Please ignore the weeds.
I declared that the Kimchi had fermented and was ready to eat! That means a celebration with Korean BBQ. I put the grill basket directly onto the charcoal to generate maximum heat.
The side dishes were:
- Saam sauce
- Garlicky bean sprouts
- Hakurei radishes in sweet soy sauce
- Spicy cucumbers
- Pea pod sauté
What’s the term for a group of vegetables? We have a herd of cows, a flock of sheep, a murder of crows… but what do you call a bunch of vegetables? A bunch?
Either way, we got a lot of leeks this week in the CSA. I tried to chop and freeze them a few years ago, but I just didn’t get back to using them and they got freezer burn. I think I will put them into a quiche. Sound good. Maybe with bacon?
We got a healthy load of cucumbers this week. I’m completely OK with that. First, I’m at my fermenting workshop this week learning all about lactic acid fermentation and making old-fashioned “sour” pickles. Second, there’s nothing to beat the heat like an ice-cold cucumber. We’ll see what happens.
I’m also happy to see an influx of full-sized onions. We’ve been running low on aromatics over the past week. Spring onions are past, green garlic is scarce, and there’s not a ginger root or shallot to be had.
My answer? We don’t.
Sure, we do eat a good portion of these vegetables, or else we wouldn’t have joined the CSA. But, honestly, there’s a lot of things that still will turn bad in the bottom of our refrigerator. Arugula and red lettuce are common culprits. We don’t sweat it, we have a compost pile. The food isn’t “going to waste”, we’re making fertilizer for next year’s garden.
But only about 5% of our CSA box will go bad. That’s because I often anticipate foods that we might not eat, and I’ll either find a special recipe to use with that vegetable, like I did with the pesto and arugula. Alternatively, some of the foods we put away to eat in the winter. This week, we received a large head of broccoli. Broccoli is really easy to blanch and freeze, and we eat it all throughout the winter in different dishes like stirfry and garbage rice. I know that the value of that broccoli will be greater to me in November or March then it will be this week. So, into the freezer it goes.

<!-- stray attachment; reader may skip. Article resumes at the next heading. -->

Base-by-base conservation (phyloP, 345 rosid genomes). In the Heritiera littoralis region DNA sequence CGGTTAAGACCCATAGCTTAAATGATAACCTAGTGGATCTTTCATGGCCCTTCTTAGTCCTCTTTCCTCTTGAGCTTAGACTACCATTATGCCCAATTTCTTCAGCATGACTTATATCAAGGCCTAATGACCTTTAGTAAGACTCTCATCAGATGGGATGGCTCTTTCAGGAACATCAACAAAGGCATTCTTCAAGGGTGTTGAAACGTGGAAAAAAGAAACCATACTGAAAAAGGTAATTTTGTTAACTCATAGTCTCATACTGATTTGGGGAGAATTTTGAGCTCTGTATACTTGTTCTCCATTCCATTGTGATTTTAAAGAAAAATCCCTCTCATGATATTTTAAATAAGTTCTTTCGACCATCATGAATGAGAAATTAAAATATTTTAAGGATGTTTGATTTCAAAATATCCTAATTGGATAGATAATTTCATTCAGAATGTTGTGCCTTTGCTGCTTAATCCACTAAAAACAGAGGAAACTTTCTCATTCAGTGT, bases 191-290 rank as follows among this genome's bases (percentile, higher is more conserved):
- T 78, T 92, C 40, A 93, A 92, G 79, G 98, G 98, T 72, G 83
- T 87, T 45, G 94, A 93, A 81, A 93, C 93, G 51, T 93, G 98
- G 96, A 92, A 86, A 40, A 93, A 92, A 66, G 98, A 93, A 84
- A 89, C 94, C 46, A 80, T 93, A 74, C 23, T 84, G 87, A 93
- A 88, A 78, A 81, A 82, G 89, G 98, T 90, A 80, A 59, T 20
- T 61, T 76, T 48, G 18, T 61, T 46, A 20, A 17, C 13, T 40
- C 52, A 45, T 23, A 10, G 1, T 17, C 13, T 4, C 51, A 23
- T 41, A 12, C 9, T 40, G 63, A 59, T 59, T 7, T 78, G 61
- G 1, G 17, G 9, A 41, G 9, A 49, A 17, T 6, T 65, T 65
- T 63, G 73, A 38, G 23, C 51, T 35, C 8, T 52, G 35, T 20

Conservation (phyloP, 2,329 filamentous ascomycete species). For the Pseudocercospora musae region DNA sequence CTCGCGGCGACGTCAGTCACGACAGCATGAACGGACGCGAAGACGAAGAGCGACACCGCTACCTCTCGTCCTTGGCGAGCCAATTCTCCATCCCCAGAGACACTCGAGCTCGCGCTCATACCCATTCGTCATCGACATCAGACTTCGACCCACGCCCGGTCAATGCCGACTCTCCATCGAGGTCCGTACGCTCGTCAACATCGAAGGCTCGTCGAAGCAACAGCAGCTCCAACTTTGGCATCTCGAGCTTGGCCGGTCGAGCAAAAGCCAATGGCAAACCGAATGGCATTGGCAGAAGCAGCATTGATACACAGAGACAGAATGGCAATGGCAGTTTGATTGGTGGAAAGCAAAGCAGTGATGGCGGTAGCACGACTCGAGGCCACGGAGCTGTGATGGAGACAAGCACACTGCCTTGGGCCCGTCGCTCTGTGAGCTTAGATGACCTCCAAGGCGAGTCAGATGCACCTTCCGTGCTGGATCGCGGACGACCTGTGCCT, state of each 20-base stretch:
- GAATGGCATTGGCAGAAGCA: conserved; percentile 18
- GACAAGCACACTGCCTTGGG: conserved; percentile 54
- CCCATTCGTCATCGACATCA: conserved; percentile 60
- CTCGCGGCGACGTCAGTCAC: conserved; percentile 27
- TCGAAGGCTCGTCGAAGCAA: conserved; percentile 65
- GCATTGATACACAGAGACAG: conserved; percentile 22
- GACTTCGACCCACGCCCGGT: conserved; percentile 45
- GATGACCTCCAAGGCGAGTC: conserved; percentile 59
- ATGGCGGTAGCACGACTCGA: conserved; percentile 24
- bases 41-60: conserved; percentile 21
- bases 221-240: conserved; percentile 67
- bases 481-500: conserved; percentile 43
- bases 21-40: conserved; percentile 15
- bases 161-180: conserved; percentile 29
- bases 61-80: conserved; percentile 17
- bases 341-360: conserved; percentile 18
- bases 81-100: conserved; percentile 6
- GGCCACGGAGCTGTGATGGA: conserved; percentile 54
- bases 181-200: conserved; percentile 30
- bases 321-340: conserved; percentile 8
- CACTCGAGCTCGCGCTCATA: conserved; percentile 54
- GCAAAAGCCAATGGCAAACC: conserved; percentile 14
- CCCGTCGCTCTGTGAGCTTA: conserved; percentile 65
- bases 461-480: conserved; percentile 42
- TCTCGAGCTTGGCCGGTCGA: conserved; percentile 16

Last, I know there’s some vegetables that we just don’t eat in our house. Eggplant is probably the best example. What I will do is leave the eggplant at the CSA pickup point. There’s often someone else there picking up their vegetables who might enjoy an eggplant which would otherwise just rot in my refrigerator. I also occasionally give away CSA vegetables to my friends and neighbors when we are really overwhelmed with too many vegetables.
So, when you look at these pictures and you think “how do you eat all of that?” We don’t. We have figured out how to cheat the CSA system so that we don’t have to eat all of those vegetables. But importantly we don’t let the vegetables go to waste.
We got two new and exciting things in the CSA this week: Cucumbers and Russian red kale.
The Cucumbers are the bearer of good news – Summer is almost here. They’re the first “vegetable” that we get each season that really needs some sun to grow. The turnips, asparagus, radishes, and bok choi that we’ve got over the last few weeks are cool-weather crops.
The red Russian kale is a fad, I think. Is there some local restaurant that’s doing something fancy with this type of kale? What ever am I going to do with an entire bag?
Two of my favorite summer vegetables are cucumbers and cantaloupe. They are a fleeting addition to my diet. I tried canning spiced melon balls and they were mushy and disgusting. Each year, I will make one jar of refrigerator cucumber pickles, but I don’t like the texture of home-canned pickles. From July through late August, I probably eat half a cucumber and a few slices of cantaloupe every day. By September, they’re not a part of my diet, and in June, I crave a cucumber on the first hot, sunny day of the summer.
This salad comes together quickly and can get soggy if let to sit. After cutting the fruits (Yes, cucumbers are fruits…), I assemble this salad in a colander set in a bowl, and use some of the juices to toss with a simple dressing.
Cantaloupe Cucumber Salad
- 1 medium cucumber
- 1/4 of a cantaloupe or muskmellon
- pinch of salt
- 1 tsp rice wine vinegar
- Peel and seed the cucumber. Cut into matchsticks or julienne using a mandoline.
- Cut away the rind of the muskmelon. Cut into matchsticks or julienne using a mandoline. You should have about equal parts of cantaloupe and cucumber.
- Sprinkle the vegetables with a pinch of salt and toss in a colander set over a bowl. Allow to drain 15-20 minutes. Gently squeeze the vegetables to get the last liquid out.
- Mix 1 tablespoon of the drained liquid with rice wine vinegar to make a mild dressing. Toss with the vegetables and serve.
Afterthought: All this time, I was misspelling it “cantelope.”